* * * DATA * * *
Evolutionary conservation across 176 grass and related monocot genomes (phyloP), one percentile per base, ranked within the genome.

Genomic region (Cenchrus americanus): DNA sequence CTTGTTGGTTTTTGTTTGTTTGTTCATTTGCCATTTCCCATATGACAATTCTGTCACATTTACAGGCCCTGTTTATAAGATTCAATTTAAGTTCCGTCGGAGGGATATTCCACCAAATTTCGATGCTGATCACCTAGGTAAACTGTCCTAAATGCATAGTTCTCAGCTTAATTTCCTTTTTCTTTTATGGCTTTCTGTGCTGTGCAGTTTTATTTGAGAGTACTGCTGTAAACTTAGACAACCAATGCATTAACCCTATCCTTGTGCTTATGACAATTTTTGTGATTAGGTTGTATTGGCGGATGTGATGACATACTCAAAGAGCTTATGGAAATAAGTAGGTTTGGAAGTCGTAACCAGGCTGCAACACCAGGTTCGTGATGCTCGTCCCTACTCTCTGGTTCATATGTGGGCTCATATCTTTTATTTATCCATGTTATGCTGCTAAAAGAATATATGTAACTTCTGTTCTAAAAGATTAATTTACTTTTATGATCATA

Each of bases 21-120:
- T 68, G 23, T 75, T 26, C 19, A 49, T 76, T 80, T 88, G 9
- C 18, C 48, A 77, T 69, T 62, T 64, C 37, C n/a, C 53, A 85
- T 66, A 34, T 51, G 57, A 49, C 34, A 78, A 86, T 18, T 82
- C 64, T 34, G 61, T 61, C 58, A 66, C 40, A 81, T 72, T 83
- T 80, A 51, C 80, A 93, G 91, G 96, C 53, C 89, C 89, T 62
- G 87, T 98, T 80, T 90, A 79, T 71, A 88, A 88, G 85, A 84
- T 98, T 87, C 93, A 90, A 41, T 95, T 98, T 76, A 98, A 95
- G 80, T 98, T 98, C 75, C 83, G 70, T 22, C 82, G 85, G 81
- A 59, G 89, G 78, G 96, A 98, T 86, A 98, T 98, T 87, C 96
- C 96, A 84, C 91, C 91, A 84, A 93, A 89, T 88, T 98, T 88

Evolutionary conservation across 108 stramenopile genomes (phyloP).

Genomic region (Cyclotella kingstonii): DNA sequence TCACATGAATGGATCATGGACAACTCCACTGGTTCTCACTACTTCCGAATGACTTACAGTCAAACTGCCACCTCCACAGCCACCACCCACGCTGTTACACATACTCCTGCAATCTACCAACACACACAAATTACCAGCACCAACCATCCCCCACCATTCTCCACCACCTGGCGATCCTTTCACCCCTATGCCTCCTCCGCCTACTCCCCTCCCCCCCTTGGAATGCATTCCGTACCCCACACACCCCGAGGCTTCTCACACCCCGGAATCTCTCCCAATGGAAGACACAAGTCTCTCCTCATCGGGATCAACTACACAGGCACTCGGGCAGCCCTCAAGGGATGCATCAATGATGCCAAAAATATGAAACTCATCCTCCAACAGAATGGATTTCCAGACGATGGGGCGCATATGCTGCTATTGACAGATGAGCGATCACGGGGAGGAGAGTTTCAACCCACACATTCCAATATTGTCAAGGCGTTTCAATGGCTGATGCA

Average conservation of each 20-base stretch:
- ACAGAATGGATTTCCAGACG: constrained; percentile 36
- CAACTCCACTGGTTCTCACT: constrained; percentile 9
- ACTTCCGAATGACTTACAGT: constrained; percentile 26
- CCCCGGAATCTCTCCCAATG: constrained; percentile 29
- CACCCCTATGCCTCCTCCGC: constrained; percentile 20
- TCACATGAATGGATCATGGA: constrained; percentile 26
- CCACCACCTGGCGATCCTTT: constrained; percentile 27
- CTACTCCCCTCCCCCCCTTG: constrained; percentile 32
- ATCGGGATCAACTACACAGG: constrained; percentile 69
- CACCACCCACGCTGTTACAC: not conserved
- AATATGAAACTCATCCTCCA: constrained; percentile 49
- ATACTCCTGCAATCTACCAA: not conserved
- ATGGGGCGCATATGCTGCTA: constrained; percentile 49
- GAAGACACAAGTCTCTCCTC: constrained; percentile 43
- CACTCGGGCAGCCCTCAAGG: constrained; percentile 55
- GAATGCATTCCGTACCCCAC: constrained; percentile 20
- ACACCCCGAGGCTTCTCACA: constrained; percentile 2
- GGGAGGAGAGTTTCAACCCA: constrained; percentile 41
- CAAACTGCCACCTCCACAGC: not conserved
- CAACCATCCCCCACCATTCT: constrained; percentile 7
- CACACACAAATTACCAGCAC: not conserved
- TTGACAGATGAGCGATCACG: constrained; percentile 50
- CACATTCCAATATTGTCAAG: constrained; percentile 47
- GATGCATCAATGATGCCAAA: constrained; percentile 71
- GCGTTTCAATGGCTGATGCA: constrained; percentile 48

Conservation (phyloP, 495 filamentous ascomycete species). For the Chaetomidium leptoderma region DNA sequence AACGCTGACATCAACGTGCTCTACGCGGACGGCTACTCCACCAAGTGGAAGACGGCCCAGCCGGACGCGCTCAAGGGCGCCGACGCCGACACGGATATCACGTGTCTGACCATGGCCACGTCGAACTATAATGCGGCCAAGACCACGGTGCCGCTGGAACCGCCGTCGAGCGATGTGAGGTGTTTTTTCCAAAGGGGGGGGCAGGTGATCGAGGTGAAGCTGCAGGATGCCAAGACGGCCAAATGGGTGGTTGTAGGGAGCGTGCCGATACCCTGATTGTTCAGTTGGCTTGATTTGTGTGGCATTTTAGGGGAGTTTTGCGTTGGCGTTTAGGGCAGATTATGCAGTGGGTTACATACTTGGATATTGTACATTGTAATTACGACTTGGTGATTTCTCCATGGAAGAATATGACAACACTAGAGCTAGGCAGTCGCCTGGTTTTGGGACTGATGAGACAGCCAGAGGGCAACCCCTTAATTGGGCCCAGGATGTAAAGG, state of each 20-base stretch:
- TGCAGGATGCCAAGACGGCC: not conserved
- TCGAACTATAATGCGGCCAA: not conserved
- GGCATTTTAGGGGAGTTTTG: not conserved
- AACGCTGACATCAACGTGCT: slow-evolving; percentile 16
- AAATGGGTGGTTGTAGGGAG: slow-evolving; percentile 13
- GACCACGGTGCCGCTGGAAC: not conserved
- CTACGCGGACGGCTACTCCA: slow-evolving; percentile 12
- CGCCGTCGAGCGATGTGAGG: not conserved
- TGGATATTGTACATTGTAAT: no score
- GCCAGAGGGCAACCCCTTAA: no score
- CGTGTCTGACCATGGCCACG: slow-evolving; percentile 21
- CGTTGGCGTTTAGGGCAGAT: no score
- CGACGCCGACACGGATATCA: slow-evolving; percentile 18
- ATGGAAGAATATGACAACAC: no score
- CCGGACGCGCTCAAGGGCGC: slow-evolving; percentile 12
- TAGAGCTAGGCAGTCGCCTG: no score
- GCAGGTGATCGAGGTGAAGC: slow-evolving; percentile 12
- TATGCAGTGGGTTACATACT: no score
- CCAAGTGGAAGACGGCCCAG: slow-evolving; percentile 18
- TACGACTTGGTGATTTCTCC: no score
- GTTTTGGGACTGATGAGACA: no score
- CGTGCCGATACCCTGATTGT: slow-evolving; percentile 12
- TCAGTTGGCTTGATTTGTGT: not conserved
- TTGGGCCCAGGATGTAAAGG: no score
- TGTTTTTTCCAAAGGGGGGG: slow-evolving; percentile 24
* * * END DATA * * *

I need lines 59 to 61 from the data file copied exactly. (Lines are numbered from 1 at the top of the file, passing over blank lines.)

- GCAGGTGATCGAGGTGAAGC: slow-evolving; percentile 12
- TATGCAGTGGGTTACATACT: no score
- CCAAGTGGAAGACGGCCCAG: slow-evolving; percentile 18